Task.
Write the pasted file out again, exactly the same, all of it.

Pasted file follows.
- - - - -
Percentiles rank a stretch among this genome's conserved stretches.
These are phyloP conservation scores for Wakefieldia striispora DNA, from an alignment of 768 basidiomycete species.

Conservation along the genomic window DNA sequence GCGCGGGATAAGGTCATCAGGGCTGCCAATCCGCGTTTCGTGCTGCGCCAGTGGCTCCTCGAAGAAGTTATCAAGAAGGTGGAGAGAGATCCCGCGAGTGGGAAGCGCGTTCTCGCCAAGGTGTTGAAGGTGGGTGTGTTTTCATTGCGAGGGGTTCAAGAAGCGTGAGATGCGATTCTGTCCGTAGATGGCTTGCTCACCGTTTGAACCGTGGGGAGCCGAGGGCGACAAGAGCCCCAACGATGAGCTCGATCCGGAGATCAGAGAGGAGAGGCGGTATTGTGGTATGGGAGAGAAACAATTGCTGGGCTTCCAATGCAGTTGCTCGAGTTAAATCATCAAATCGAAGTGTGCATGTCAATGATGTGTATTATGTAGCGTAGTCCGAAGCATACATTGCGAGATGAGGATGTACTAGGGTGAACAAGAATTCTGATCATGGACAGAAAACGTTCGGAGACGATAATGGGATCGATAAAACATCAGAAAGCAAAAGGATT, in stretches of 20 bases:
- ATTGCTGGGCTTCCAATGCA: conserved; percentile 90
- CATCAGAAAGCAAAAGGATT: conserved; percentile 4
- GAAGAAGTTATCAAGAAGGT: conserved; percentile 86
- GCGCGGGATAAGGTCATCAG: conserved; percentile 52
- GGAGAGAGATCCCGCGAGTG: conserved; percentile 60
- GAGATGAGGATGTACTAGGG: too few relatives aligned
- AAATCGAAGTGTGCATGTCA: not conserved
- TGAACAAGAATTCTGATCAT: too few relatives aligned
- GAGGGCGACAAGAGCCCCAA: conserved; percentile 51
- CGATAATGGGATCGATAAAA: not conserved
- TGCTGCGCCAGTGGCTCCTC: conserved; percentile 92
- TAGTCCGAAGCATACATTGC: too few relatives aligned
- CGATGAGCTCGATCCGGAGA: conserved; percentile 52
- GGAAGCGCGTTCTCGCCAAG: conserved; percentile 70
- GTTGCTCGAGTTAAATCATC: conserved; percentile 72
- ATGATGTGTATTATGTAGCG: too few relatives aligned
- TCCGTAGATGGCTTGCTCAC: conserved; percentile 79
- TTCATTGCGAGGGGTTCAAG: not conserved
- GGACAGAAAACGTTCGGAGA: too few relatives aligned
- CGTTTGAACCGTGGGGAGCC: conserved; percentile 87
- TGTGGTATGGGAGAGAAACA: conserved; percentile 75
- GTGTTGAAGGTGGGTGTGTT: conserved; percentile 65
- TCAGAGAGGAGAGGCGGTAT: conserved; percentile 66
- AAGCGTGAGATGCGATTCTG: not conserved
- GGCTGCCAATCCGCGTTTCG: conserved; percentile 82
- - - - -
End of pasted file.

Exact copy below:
Percentiles rank a stretch among this genome's conserved stretches.
These are phyloP conservation scores for Wakefieldia striispora DNA, from an alignment of 768 basidiomycete species.

Conservation along the genomic window DNA sequence GCGCGGGATAAGGTCATCAGGGCTGCCAATCCGCGTTTCGTGCTGCGCCAGTGGCTCCTCGAAGAAGTTATCAAGAAGGTGGAGAGAGATCCCGCGAGTGGGAAGCGCGTTCTCGCCAAGGTGTTGAAGGTGGGTGTGTTTTCATTGCGAGGGGTTCAAGAAGCGTGAGATGCGATTCTGTCCGTAGATGGCTTGCTCACCGTTTGAACCGTGGGGAGCCGAGGGCGACAAGAGCCCCAACGATGAGCTCGATCCGGAGATCAGAGAGGAGAGGCGGTATTGTGGTATGGGAGAGAAACAATTGCTGGGCTTCCAATGCAGTTGCTCGAGTTAAATCATCAAATCGAAGTGTGCATGTCAATGATGTGTATTATGTAGCGTAGTCCGAAGCATACATTGCGAGATGAGGATGTACTAGGGTGAACAAGAATTCTGATCATGGACAGAAAACGTTCGGAGACGATAATGGGATCGATAAAACATCAGAAAGCAAAAGGATT, in stretches of 20 bases:
- ATTGCTGGGCTTCCAATGCA: conserved; percentile 90
- CATCAGAAAGCAAAAGGATT: conserved; percentile 4
- GAAGAAGTTATCAAGAAGGT: conserved; percentile 86
- GCGCGGGATAAGGTCATCAG: conserved; percentile 52
- GGAGAGAGATCCCGCGAGTG: conserved; percentile 60
- GAGATGAGGATGTACTAGGG: too few relatives aligned
- AAATCGAAGTGTGCATGTCA: not conserved
- TGAACAAGAATTCTGATCAT: too few relatives aligned
- GAGGGCGACAAGAGCCCCAA: conserved; percentile 51
- CGATAATGGGATCGATAAAA: not conserved
- TGCTGCGCCAGTGGCTCCTC: conserved; percentile 92
- TAGTCCGAAGCATACATTGC: too few relatives aligned
- CGATGAGCTCGATCCGGAGA: conserved; percentile 52
- GGAAGCGCGTTCTCGCCAAG: conserved; percentile 70
- GTTGCTCGAGTTAAATCATC: conserved; percentile 72
- ATGATGTGTATTATGTAGCG: too few relatives aligned
- TCCGTAGATGGCTTGCTCAC: conserved; percentile 79
- TTCATTGCGAGGGGTTCAAG: not conserved
- GGACAGAAAACGTTCGGAGA: too few relatives aligned
- CGTTTGAACCGTGGGGAGCC: conserved; percentile 87
- TGTGGTATGGGAGAGAAACA: conserved; percentile 75
- GTGTTGAAGGTGGGTGTGTT: conserved; percentile 65
- TCAGAGAGGAGAGGCGGTAT: conserved; percentile 66
- AAGCGTGAGATGCGATTCTG: not conserved
- GGCTGCCAATCCGCGTTTCG: conserved; percentile 82